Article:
Roo/capon questions

Discussion in 'Chicken Breeders & Hatcheries' started by beakkeeper, Sep 16, 2008.

  1. beakkeeper

    beakkeeper Chillin' With My Peeps

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    So... what do the powers that be say about caponizing? Is it primarily for meat purposes? Or just for people that don't want a full-fledged roo? How do you avoid having all your eggs fertilized if you have say one roo and 5 hens? Do you sell chicks that aren't purebred? Any ideas? Edited to add: when do you caponize? How do you do it?
     
    Last edited: Sep 16, 2008
  2. reeve

    reeve Out Of The Brooder

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    Quote:You will need to isolate the roo from the hens- i.e. put him in a different pen, and clip his wings!
     
  3. yoker

    yoker Chillin' With My Peeps

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    Caponizing is a good sized oparation.
    I good book on caponizing is Storey's Guide to raising chickens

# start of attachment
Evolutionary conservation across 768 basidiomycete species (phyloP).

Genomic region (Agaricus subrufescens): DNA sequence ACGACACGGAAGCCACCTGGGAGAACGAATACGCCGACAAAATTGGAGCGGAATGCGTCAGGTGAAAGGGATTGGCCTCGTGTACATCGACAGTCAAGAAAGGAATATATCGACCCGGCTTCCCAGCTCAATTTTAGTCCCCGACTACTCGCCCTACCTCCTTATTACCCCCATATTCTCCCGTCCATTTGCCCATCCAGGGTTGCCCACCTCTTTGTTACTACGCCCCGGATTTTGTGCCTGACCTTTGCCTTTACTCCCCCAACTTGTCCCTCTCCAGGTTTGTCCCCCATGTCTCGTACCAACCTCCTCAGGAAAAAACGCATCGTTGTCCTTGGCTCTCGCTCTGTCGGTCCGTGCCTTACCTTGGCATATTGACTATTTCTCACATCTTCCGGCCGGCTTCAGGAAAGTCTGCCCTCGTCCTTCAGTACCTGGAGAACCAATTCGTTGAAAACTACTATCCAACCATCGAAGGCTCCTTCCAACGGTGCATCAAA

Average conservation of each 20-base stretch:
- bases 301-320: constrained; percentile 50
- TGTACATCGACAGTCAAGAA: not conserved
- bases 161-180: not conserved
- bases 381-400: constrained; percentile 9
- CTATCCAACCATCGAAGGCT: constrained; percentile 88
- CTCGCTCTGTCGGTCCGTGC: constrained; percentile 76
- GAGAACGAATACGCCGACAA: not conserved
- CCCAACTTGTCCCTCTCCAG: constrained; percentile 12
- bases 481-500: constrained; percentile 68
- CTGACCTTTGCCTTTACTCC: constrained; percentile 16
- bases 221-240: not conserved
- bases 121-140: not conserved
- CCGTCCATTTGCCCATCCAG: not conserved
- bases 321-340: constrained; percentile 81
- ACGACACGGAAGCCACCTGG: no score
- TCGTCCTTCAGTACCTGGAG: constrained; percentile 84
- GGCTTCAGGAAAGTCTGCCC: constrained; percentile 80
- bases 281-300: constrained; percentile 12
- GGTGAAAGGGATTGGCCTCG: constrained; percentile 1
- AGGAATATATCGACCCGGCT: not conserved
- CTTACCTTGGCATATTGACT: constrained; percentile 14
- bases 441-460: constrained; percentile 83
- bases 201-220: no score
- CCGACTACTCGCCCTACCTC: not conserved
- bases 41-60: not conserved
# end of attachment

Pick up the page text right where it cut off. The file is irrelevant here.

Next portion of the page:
You sould do it at 6-8 weeks of age.
    two keep only a few eggs firtilized you could separate 1 hen with the Rooster.
    but you can eat eggs that are fertilized.
     
  4. dancingbear

    dancingbear Chillin' With My Peeps

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    Quote:Caponizing was done in the past to produce heavier, more tender meat birds. Then the Cornish X was developed, and it's seldom done anymore, from what I've been reading. Those who want big fat tender birds just raise Cornish X's.

    Why do you want to avoid having fertilized eggs? If you don't want fertile eggs, you could just not keep a roo. Hens will lay anyway. Fertile eggs won't develop or hatch unless brooded or incubated, so if that's your concern, forget it. It's not really a problem. If you only have 5 hens, you'll know if one gets broody, and they seldom do that in the winter. Just spring and summer, if you have a broody-type breed.

    Some people do sell mixed breed chicks, there are folks who just want a few chickens running around, and don't care what kind they are.
     

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